One of the reasons Palin has had so little opportunity to make any promises - or clarify some of her past positions, for that matter - is that the 44-year-old governor's interaction with the news media has been so carefully rationed. As of Friday, she had not given a single news conference. Her exposure has been limited to stump speeches and interviews with TV journalists Katie Couric, Charlie Gibson and Sean Hannity. Even in those selected settings, her freeze-up at seemingly straightforward questions - What newspapers and magazines does she read? Which Supreme Court decisions does she disagree with? - and her accentuating her state's proximity with Russia as a foreign policy credential did not suggest the depth or confidence of someone who was ready to become leader of the free world.
Her debate performance did not assuage those doubts. Time and again, her answers were incomplete or outright evasive.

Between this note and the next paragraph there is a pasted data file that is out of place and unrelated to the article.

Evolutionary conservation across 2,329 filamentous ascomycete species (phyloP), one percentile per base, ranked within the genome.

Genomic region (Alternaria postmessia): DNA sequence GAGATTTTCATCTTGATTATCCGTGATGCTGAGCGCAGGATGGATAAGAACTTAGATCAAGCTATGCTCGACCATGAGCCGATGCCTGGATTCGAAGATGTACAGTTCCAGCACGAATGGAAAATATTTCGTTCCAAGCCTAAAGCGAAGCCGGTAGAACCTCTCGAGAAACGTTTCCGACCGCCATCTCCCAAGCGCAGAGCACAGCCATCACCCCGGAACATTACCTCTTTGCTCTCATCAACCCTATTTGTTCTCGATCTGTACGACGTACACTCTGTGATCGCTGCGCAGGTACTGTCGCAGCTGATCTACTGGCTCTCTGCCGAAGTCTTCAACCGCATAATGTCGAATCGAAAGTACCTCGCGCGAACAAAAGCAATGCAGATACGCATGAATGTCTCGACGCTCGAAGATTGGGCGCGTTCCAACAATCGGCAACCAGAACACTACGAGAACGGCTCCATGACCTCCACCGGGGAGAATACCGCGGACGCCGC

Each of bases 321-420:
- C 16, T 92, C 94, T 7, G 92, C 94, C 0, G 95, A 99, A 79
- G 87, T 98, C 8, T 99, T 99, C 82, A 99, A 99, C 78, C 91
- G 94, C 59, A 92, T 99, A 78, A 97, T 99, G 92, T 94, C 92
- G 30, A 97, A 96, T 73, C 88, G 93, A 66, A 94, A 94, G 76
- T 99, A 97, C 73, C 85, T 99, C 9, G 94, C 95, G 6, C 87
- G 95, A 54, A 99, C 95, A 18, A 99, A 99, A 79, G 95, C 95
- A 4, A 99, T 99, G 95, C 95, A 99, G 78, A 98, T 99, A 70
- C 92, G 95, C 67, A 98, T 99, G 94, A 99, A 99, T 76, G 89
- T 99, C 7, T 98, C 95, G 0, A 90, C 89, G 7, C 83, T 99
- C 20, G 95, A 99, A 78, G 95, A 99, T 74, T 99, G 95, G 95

Americans should not have to wait until after election day to know more about Palin's vision for a national energy policy - with follow-up questions - or myriad other matters in this period of economic crisis and overseas wars.
We know what's on the cue cards, and we know that she can deliver those points with winks and zing. Palin has said McCain never asked her to "check my opinions by the door."
It's time to let them out.
Sunday, October 5, 2008
Sarah Palin Cowardice Watch -- Six Weeks with No Free Press Access
Weeks go by and we learn little more about her; and what we do learn turns most of us off. She continues to prove more and more that she is unfit for high office: